Tonight Rocks Off salutes the late Patrick Swayze with his 1991 classic bank caper film Point Break, which also stars Keanu Reeves and a shitload of waves. The film starts a little after 9 p.m. upstairs at the Mink as always. Whoah!
Point Break is easily one of the best bromance films of the '90s, and brother were there a lot of them back then. Every film had some sort of hidden masculine charge, and guys walked around shirtless and beach volleyball all the time it seems. The film also cemented Reeves as one of the best bro-dudes in the history of cinema.
You are fooling yourself if you still don't see every role he has played as just an outgrowth of his Wyld Stallyns co-frontman "Ted" Theodore Logan character in Bill & Ted's Excellent Adventure. Even during The Matrix we were just waiting for Reeves to blurt out "So-crates!" We would give our right testicle for someone to make another Bill & Ted to finally complete the trilogy.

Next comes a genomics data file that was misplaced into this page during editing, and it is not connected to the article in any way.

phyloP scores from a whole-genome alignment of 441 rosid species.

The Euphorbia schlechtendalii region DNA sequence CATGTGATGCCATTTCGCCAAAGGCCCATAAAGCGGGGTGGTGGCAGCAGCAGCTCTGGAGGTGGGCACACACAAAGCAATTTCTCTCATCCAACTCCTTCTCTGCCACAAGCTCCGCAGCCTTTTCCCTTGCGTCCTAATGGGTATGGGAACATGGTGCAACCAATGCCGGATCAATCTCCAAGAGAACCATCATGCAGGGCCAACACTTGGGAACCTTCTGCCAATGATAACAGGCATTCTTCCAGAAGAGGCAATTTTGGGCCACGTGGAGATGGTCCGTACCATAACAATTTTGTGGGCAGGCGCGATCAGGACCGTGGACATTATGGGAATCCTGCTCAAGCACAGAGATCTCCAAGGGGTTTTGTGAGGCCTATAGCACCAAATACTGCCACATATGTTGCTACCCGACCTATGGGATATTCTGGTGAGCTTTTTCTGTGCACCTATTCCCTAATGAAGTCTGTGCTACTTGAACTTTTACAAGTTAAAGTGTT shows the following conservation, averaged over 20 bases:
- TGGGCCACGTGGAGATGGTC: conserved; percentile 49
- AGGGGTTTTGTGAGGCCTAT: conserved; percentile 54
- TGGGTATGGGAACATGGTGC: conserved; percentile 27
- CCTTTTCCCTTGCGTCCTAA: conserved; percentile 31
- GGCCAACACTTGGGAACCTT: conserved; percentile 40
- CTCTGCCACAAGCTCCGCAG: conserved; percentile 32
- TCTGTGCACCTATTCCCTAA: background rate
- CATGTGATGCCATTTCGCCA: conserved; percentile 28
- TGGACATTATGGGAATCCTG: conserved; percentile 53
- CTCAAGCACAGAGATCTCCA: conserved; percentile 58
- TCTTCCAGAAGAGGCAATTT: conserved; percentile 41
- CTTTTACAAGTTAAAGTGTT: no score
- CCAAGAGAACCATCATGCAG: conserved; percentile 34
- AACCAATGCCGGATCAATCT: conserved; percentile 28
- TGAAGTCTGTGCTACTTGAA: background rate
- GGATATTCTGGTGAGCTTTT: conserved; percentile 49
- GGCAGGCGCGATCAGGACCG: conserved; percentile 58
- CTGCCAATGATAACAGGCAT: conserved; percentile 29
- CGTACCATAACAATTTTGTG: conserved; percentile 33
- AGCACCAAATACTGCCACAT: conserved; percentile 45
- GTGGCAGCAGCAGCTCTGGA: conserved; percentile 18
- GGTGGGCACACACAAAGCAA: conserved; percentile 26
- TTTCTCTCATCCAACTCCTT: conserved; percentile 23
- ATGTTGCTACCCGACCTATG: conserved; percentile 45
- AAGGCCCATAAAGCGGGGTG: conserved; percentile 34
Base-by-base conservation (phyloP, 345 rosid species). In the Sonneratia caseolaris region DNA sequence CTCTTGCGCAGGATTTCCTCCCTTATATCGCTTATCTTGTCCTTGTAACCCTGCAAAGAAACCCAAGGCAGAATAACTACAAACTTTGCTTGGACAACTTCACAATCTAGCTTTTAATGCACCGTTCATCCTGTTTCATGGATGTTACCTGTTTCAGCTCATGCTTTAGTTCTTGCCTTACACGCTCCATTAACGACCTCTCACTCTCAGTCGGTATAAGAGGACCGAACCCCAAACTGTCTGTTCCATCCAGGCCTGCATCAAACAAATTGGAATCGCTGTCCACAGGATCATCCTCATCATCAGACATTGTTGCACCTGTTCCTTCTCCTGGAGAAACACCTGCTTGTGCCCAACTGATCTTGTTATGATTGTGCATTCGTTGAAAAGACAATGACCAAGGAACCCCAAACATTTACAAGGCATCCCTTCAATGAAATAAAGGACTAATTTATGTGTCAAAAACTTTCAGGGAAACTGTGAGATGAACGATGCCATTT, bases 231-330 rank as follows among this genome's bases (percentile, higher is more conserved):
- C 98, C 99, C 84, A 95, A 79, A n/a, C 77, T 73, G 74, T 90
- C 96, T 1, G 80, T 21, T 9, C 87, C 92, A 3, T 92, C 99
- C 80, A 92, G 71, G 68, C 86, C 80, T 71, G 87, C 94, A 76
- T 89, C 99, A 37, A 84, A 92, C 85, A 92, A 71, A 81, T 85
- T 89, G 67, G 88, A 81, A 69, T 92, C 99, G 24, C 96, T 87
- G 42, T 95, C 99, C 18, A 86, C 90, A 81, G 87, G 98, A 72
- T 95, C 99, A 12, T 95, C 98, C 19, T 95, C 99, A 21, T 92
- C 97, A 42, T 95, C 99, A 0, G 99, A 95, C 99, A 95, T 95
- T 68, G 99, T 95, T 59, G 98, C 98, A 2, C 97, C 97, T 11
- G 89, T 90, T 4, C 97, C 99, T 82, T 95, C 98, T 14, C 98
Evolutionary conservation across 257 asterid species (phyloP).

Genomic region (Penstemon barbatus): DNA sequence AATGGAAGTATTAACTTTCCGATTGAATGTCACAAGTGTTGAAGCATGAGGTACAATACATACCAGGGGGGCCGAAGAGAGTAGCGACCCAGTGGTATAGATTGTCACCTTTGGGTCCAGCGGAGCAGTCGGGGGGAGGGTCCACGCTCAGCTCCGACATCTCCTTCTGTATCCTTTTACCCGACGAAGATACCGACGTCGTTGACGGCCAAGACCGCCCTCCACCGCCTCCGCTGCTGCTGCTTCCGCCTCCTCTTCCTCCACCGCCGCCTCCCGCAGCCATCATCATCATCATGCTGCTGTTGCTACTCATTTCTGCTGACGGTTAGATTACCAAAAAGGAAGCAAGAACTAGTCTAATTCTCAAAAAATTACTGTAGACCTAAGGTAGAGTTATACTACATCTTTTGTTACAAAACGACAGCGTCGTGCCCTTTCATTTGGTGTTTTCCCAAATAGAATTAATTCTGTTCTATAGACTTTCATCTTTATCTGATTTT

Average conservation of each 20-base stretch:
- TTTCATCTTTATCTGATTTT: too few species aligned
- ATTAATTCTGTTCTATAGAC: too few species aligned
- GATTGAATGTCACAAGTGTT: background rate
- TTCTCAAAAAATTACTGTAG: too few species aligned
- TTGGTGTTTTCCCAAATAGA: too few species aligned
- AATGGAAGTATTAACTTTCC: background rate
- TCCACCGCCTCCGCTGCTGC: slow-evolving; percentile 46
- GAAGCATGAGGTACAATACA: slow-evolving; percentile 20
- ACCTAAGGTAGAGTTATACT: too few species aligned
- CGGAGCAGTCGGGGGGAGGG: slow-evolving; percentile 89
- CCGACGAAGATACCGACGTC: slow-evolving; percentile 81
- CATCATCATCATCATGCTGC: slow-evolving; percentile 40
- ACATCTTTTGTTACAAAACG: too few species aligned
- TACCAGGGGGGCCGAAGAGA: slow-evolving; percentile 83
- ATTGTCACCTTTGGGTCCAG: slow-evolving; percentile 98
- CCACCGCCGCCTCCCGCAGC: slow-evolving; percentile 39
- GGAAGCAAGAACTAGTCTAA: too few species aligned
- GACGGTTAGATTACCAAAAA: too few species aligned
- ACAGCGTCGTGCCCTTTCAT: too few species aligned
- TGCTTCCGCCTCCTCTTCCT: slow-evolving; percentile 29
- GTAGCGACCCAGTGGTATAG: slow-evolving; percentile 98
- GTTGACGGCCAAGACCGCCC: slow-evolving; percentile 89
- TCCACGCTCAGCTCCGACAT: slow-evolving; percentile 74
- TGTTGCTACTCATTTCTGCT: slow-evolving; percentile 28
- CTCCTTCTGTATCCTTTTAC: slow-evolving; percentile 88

The most recognizable feature of Point Break, besides Swayze and Reeves, is the strangely alluring pansexual Lori Petty. It made us feel all funny in our pants when it wore those wetsuits in PB and Free Willy for some reason. Also, PB taught viewers about the ex-presidents. Some say the film was an allegory on political treachery, but some people need to not smoke out every time we watch PB, Dad! Either way, we still wants us a Richard Nixon mask. The nose is so naughty, for realz! LOL!
The film's soundtrack is notable for appearances by Jimi Hendrix, Ratt, early Sheryl Crow and the band Love. The latter's classic "7 and 7 is" was covered by Liquid Jesus for the compilation. If you know who Liquid Jesus is, kill yourself.
KEEP THE HOUSTON PRESS FREE...
Since we started the Houston Press, it has been defined as the free, independent voice of Houston, and we'd like to keep it that way. With local media under siege, it's more important than ever for us to rally support behind funding our local journalism. You can help by participating in our "I Support" program, allowing us to keep offering readers access to our incisive coverage of local news, food and culture with no paywalls.